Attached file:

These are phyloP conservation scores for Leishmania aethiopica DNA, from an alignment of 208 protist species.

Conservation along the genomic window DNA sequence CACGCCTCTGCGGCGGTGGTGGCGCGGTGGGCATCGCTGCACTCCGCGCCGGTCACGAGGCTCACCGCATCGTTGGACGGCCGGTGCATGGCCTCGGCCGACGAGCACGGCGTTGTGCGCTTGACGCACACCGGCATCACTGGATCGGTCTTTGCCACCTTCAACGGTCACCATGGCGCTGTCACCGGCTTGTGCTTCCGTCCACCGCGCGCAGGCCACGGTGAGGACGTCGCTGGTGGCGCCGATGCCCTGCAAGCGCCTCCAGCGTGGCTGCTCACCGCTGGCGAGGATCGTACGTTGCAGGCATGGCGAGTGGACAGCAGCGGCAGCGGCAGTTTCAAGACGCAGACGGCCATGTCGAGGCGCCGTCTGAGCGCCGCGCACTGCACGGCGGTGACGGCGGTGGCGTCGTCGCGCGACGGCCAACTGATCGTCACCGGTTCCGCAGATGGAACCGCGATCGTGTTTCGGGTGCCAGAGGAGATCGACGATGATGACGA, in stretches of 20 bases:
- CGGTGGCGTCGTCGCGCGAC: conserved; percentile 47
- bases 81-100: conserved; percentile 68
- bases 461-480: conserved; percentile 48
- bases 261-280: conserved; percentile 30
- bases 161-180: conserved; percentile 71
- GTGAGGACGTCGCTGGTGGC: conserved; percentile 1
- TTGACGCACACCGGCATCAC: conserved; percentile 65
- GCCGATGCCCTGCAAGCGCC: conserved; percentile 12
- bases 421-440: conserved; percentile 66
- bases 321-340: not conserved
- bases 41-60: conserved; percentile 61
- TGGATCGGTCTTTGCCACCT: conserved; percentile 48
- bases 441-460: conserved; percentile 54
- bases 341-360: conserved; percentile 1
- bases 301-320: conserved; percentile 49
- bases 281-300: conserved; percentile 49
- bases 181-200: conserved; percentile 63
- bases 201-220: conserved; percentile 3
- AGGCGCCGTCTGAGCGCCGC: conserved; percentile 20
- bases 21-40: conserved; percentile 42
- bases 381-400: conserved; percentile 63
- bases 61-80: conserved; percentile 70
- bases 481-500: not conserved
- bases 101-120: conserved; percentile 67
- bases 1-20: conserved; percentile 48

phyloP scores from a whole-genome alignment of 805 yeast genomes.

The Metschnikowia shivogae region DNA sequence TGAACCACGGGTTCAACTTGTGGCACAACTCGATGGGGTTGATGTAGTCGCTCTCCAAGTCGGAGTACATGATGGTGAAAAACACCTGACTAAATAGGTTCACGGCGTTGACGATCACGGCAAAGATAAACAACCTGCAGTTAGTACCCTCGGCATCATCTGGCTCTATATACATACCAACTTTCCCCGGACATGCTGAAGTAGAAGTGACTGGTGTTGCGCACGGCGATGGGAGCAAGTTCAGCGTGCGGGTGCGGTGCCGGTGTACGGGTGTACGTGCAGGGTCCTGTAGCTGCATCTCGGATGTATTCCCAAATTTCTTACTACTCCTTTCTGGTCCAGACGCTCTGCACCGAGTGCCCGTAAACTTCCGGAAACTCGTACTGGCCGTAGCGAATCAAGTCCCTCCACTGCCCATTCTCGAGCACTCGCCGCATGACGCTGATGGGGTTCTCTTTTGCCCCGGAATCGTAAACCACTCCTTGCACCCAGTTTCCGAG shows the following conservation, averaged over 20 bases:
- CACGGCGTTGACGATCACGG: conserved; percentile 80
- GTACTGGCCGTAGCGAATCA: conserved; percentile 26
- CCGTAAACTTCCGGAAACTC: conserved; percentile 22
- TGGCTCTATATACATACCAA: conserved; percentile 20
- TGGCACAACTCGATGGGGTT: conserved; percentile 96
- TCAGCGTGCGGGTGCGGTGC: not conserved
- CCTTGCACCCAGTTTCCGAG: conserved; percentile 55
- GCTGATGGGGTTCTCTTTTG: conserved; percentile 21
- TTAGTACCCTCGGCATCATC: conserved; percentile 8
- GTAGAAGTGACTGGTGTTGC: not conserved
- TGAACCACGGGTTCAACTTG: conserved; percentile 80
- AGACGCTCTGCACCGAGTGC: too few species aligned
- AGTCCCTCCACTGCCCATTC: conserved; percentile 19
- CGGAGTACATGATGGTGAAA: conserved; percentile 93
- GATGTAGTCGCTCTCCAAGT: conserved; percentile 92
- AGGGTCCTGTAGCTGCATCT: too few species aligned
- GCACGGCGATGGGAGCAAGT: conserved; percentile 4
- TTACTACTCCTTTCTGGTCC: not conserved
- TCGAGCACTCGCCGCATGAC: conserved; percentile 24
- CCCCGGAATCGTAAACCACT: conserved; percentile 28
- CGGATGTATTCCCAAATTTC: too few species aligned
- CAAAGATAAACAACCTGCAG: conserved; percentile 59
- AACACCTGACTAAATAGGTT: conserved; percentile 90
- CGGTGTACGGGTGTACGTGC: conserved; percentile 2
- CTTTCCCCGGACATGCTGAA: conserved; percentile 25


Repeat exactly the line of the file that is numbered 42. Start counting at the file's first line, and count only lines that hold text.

- AGTCCCTCCACTGCCCATTC: conserved; percentile 19